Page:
Over the next few months we will be bringing you a series of posts on publications produced by Land & Water Australia over the last 20 years. We would really like to highlight some of the wonderful work undertaken and tell you about the publications which provide the detail of this work.
Richard Stirzaker’s Out of the Scientist’s Garden is a true classic and was funded through Land & Water Australia. A few months ago Richard opened his garden up to the public through the Australian Open Gardens scheme and I got to see his work first hand. I was in complete awe of his ability to provide a food supply for a whole family from an ordinary suburban block in Canberra. Also I managed to purchase an autographed copy of Richard’s book. Read more »
One researcher argues that in order to turn around environmental degradation in the Murray-Darling basin, we need to change how we think about the fundamental relationships between people and planet.
We just don’t all come from Adam and Eve. We come from the simple dirt that we walk upon. And out spirits, and our Baiame, our makers, it’s all interconnected there. And people don’t even show respect, you know, for that. If our river and environment is dying, then I believe that we as a people are also dying.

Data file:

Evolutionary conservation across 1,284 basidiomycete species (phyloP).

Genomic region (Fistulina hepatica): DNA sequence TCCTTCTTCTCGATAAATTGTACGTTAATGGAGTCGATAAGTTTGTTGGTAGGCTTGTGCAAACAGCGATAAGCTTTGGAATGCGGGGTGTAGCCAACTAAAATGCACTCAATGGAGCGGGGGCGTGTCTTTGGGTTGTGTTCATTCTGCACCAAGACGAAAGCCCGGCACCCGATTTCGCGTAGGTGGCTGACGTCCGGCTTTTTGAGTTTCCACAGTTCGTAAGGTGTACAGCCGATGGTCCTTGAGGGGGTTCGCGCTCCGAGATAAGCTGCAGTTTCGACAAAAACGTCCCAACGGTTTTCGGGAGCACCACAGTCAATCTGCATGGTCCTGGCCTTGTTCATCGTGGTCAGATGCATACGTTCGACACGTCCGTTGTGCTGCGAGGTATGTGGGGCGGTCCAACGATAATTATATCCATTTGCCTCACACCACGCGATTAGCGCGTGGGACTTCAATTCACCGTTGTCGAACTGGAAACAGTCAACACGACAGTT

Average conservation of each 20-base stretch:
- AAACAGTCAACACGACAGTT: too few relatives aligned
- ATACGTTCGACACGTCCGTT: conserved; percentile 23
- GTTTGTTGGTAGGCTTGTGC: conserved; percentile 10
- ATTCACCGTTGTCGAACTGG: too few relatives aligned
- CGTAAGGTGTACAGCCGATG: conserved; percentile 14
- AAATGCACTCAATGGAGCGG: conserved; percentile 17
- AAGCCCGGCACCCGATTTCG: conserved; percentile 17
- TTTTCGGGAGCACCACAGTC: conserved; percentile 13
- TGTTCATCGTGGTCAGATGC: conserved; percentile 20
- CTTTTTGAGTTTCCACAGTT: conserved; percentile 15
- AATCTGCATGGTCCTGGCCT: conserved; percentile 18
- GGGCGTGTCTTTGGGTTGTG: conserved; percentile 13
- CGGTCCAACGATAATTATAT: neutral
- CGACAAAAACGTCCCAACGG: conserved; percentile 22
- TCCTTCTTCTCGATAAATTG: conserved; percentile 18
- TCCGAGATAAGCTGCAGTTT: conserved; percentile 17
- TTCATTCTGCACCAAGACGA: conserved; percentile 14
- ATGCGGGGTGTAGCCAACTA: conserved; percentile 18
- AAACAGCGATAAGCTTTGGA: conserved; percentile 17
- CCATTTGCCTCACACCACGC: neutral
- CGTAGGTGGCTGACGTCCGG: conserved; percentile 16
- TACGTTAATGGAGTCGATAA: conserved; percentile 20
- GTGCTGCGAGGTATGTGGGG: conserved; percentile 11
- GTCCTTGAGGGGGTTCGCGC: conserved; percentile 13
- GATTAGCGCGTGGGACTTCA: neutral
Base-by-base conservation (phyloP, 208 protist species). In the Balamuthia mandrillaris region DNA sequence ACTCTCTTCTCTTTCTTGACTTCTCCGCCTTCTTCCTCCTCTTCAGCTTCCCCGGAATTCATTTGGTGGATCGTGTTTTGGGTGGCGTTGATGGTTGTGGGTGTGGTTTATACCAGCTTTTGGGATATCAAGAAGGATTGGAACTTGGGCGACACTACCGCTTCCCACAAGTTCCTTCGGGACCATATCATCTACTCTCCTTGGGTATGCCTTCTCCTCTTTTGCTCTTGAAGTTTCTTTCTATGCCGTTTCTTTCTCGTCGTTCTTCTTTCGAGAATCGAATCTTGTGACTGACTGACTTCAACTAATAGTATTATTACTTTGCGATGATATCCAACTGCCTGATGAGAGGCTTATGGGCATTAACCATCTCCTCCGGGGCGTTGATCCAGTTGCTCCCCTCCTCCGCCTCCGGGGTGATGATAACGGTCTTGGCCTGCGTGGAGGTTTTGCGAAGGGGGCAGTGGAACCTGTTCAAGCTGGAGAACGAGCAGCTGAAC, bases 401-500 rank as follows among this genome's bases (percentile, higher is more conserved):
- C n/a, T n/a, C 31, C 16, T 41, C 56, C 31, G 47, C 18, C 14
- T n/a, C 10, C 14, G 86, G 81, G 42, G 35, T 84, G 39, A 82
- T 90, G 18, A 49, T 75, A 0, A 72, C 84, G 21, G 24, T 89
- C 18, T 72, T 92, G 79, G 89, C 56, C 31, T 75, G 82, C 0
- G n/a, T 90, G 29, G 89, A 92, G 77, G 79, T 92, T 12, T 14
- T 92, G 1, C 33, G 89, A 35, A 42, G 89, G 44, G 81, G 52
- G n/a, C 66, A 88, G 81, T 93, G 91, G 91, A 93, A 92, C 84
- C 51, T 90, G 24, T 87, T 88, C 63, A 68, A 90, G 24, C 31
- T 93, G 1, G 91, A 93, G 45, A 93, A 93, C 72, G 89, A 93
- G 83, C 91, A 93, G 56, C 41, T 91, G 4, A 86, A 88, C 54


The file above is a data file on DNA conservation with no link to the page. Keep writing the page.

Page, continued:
These are the words of Lee Joachim, an Indigenous man of the Yorta Yorta people from Barmah, Victoria. His is one of many voices telling a similar story – the Murray River is dying. It is this all too common and tragic imagery that Dr Jessica Weir came across time and again while researching for her PhD in the Fenner School of Environment and Society at ANU.
Read more about Dr Jessica Weir’s research in James Giggacher’s article in ANU News.
To explore the Yarra River is to delve into Melbourne’s history. Iconic Melbourne events such as John Landy attempting to run the four-minute mile during the 1956 Olympics or anarchist Chummy Fleming speaking at Birrarung Marr occurred on the banks of the 240km-long river.
Former agriculturist Ron Amor, of East Ivanhoe, attempts to document the river’s vast history in his new book, Exploring the Yarra.
Read more about Exploring the Yarra in this Melbourne Leader article.
The Smart Farms projects (NutrientSmart Farms and WaterSmart Farms) are working with landholders in the lower Hawkesbury Nepean region to improve nutrient management and water use efficiency.
See the latest Smart Farms newsletter for these feature articles:
- NutrientSmart Farms on target early
- Grants for River Water Irrigators
- Case study: Microbes to Manage Dairy Effluent Ponds
- Grants for Land Management Projects: BIG or small!
The Smart Farms projects are part of the Hawkesbury Nepean River Recovery Program which aims to improve river health by making more water available for environmental flows and reducing nutrient inputs to the river system. The Hawkesbury-Nepean River Recovery Program is funded by the Australian Government through the Water for the Future program.
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